understood by the reader to be a physical, actual, ‘we really exist and are
    working for you’ image.


    Marc and company-
    This is a fantastic email. I’m not in the market for a job but was drawn in by the subject (kudos to your DM team). I’m a big believer in and promoter of team based planning and execution. This is part of what makes National Instruments great and it pumps me up to see you guys enjoying the same success. When you help people find the right job you create real value- value for the employee and the employers. What a great mission!

    Thank you




    Thanks for the backstage tour – what a great way to get to know TheLadders

    I landed a new job back in November, and almost doubled my salary, thanks to
    all of the helpful articles on your website.

    I still enjoy receiving your newsletters to help stay on top of my game.



    Ok, that’s all I got for this one.  Let me know in the comments how it works for you!

  • Quibbles & Bits

    Awesome awesome infographic (if you are a geek) , Google’s Collateral Damage.

    I want to work in this building. Badly.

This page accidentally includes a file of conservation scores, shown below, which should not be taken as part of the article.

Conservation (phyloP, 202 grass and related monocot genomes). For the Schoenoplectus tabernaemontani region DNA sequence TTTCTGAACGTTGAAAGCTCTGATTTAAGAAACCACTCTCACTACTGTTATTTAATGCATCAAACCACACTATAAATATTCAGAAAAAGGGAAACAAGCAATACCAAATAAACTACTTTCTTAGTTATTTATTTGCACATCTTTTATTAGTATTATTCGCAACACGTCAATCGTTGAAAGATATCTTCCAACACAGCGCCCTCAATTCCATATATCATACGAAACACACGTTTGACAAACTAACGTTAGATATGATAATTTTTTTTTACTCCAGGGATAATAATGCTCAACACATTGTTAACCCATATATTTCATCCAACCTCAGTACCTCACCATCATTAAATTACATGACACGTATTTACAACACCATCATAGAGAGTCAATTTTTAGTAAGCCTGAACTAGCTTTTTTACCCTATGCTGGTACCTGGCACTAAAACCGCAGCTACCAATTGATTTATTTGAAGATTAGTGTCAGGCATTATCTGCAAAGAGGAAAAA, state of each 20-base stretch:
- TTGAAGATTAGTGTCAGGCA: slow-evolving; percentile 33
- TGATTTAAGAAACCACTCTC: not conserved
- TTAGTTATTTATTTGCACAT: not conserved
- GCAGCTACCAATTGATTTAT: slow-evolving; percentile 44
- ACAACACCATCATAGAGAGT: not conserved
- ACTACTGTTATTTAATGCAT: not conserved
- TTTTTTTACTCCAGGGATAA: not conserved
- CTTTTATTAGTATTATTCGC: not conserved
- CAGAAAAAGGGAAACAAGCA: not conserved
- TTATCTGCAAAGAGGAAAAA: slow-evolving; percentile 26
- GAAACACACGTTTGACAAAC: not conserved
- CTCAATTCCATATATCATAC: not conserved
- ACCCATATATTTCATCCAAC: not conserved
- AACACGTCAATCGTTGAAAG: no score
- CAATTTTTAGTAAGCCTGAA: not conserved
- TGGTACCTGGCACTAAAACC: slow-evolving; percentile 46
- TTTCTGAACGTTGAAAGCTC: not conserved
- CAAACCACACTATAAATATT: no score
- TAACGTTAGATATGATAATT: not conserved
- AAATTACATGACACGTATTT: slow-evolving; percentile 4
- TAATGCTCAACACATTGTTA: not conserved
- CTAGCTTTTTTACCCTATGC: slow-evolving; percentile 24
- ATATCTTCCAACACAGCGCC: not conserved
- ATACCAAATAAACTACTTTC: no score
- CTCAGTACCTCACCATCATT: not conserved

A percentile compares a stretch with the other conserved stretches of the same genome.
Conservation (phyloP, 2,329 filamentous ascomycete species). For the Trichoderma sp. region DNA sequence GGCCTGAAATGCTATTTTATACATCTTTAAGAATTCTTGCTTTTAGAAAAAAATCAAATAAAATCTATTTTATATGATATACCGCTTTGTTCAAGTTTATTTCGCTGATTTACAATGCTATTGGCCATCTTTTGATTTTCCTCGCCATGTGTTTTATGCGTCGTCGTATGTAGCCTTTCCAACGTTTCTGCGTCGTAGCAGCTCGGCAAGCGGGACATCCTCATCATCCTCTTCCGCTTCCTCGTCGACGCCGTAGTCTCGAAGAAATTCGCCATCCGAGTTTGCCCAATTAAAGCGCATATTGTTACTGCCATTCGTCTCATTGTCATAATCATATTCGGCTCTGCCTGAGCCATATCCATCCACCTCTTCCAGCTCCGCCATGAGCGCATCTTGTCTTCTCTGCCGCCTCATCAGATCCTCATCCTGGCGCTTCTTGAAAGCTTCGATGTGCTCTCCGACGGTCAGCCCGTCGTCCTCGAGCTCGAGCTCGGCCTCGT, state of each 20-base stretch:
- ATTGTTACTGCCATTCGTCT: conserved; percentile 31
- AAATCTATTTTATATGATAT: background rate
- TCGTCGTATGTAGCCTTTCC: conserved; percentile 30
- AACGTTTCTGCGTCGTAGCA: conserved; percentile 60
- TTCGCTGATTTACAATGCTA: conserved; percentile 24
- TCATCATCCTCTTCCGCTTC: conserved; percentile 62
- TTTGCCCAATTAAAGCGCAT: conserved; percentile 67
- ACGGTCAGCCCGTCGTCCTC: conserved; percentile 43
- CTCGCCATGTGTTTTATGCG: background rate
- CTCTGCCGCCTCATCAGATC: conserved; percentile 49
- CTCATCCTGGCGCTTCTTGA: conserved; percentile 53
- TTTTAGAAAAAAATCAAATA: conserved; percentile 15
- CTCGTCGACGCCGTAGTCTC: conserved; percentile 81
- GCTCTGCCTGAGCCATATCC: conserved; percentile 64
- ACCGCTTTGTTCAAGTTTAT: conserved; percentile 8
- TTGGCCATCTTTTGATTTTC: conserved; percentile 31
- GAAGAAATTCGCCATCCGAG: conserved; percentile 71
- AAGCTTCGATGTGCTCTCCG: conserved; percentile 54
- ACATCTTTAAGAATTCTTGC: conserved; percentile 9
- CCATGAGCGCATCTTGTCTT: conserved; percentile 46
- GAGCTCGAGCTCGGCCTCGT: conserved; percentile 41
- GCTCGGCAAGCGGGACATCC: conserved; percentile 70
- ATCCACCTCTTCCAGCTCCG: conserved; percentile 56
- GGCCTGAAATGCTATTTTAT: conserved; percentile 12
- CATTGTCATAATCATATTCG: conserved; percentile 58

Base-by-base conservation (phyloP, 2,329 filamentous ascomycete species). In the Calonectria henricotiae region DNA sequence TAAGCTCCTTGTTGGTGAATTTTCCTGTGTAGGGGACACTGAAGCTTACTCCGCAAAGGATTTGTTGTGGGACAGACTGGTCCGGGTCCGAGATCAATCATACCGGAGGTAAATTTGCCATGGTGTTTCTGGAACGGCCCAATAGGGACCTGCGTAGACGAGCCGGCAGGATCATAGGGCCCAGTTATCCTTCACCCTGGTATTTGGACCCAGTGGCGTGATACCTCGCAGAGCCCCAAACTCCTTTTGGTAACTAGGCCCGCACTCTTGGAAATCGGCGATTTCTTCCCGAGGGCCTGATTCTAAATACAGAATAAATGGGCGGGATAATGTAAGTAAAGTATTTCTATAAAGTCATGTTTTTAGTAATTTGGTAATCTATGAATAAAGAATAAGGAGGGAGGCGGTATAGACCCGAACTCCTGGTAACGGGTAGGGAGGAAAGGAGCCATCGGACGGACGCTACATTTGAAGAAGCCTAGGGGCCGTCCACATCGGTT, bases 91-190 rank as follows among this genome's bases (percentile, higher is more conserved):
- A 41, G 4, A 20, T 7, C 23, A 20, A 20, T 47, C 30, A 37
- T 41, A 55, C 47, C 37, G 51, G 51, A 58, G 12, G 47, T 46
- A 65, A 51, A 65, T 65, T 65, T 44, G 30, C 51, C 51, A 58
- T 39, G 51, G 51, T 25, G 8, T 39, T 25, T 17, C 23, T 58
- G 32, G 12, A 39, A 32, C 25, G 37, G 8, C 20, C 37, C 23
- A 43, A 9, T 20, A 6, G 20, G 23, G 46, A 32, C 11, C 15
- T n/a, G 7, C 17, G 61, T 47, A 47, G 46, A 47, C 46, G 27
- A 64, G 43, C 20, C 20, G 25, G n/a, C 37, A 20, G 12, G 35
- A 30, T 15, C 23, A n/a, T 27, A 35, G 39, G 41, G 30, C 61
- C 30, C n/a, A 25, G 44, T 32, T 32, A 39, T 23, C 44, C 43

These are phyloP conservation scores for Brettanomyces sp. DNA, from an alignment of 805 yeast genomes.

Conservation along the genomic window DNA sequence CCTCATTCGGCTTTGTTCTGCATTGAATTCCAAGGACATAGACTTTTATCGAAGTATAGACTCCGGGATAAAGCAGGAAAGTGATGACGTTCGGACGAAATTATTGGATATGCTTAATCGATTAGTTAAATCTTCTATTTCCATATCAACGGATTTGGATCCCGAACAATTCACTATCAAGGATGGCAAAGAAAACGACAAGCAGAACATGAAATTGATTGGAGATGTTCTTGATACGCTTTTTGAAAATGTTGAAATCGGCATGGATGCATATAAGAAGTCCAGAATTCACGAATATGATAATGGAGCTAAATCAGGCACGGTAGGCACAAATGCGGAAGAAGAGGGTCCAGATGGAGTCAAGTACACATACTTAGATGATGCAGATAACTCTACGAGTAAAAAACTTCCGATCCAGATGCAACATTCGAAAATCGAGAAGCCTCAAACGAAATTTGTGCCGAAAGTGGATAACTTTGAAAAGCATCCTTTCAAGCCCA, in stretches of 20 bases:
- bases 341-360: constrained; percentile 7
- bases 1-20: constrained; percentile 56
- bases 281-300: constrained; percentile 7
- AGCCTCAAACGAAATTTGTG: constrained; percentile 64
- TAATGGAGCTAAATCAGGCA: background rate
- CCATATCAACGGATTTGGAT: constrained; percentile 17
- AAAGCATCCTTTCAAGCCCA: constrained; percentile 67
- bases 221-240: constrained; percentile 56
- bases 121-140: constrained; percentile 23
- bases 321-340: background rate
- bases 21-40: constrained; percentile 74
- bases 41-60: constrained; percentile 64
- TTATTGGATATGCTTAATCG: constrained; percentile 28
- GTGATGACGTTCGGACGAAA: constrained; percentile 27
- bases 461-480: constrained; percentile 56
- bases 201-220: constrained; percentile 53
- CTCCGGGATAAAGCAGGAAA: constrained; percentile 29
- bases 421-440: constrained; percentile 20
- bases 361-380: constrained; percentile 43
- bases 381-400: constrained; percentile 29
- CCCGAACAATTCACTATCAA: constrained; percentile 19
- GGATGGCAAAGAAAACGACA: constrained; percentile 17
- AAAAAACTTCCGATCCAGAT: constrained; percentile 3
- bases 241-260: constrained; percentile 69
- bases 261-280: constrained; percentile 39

Downside of being President? “I’m getting on the plane now” isn’t an excuse to ditch work and turn on Glee.

    “Just remember, it’s never to late to change tables, and it’s never too late to ask if you’re playing the right game.”

    Celebrate Earth Hour by turning on the lights: “I’m celebrating man’s emergence from darkness.

  • What’s the most powerful question I can ask my boss?

    Whether you’re speaking with your current boss in your annual review or your future boss in an interview, there is one very powerful question that will help you set yourself apart, make your boss feel grateful for your being around, and set you up for success over the coming year.

    The question?

    Ask your boss: “How can I help you get a gold star on your review next year?”